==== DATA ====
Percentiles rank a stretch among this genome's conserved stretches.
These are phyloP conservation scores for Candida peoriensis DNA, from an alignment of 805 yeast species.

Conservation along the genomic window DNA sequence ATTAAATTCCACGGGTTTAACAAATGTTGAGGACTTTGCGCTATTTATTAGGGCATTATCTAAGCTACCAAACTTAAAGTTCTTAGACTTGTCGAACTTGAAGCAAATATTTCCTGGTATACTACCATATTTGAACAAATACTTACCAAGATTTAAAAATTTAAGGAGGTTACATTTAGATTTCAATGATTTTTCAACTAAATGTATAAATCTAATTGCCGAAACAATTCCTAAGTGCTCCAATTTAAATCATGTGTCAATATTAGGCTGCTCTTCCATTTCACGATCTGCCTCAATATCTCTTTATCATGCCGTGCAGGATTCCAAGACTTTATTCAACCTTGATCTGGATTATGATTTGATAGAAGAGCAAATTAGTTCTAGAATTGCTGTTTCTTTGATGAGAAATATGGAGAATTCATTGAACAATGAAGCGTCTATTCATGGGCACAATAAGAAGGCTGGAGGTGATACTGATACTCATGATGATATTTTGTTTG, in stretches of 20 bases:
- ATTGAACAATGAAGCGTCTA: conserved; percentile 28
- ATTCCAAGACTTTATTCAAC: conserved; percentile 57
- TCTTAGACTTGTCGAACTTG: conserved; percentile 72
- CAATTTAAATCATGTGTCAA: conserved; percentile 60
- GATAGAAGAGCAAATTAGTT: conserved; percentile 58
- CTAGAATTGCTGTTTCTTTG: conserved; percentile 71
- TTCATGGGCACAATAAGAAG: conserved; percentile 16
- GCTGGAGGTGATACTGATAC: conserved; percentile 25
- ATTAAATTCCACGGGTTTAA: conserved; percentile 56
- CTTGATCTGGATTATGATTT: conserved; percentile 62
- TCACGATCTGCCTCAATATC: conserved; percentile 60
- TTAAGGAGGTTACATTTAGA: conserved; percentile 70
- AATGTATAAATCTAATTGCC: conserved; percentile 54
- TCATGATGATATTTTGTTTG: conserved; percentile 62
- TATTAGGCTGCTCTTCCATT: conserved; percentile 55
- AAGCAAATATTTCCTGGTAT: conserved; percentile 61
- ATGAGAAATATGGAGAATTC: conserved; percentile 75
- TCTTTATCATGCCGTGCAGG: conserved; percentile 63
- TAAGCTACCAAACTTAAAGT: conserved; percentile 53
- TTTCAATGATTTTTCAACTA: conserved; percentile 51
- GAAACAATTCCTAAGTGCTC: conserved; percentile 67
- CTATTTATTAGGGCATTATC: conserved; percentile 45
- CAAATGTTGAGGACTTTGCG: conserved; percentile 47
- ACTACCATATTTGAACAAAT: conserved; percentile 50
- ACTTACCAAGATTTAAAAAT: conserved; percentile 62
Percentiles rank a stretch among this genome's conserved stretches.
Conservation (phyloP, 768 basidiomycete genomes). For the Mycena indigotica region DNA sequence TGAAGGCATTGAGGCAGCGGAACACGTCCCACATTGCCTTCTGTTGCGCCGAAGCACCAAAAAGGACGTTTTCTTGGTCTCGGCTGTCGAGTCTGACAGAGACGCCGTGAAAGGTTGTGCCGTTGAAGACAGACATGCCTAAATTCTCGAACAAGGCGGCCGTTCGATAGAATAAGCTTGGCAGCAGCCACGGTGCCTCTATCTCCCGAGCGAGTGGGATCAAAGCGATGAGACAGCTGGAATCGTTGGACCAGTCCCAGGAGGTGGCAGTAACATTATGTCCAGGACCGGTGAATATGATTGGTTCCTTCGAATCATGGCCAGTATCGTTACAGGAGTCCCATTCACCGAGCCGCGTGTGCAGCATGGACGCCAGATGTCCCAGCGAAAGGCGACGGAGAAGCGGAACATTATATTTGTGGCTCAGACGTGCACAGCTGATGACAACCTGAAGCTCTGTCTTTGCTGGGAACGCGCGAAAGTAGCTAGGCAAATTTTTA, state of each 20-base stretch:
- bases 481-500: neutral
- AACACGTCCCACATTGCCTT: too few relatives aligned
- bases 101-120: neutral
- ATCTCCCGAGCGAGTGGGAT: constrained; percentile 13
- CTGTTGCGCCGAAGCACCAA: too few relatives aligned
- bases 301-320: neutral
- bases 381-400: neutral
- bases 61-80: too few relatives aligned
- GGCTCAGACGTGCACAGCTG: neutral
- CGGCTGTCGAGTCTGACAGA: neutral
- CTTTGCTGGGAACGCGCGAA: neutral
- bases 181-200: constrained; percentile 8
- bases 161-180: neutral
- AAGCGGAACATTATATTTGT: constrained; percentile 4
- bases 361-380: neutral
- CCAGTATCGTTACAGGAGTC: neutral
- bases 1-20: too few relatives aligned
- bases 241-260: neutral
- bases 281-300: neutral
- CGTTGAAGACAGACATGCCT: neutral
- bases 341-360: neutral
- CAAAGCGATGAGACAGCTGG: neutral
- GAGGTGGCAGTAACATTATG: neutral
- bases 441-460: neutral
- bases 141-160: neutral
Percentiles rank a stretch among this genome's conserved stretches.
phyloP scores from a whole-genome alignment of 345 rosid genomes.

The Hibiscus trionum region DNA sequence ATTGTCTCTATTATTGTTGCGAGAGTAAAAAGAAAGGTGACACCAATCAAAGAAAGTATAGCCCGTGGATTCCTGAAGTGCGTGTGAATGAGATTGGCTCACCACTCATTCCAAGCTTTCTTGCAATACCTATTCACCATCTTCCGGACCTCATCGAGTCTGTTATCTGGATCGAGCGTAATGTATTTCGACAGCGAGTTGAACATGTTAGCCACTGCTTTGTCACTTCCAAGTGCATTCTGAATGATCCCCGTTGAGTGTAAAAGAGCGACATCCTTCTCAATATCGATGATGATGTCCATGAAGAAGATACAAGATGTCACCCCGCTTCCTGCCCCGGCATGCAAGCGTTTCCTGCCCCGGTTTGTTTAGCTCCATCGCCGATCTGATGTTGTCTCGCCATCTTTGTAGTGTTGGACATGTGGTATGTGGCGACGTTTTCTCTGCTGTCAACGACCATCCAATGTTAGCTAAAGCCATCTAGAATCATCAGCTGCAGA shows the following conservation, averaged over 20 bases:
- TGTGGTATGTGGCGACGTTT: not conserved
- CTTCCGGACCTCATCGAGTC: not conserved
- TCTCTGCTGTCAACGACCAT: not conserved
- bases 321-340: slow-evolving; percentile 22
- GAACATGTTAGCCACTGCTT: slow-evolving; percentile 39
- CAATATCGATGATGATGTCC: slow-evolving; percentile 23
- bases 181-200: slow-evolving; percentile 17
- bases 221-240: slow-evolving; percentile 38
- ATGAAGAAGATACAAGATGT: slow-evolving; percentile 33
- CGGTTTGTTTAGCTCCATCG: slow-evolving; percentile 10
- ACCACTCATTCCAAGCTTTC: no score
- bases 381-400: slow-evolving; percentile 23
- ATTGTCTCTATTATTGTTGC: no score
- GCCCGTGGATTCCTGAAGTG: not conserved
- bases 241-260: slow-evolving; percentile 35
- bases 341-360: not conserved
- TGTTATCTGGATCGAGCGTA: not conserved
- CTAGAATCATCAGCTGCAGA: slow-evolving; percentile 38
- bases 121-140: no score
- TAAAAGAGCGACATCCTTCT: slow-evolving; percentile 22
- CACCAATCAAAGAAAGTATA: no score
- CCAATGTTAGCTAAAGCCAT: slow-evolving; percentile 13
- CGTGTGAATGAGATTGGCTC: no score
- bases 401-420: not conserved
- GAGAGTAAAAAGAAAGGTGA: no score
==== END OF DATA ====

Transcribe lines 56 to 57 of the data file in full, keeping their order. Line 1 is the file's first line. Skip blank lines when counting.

Percentiles rank a stretch among this genome's conserved stretches.
phyloP scores from a whole-genome alignment of 345 rosid genomes.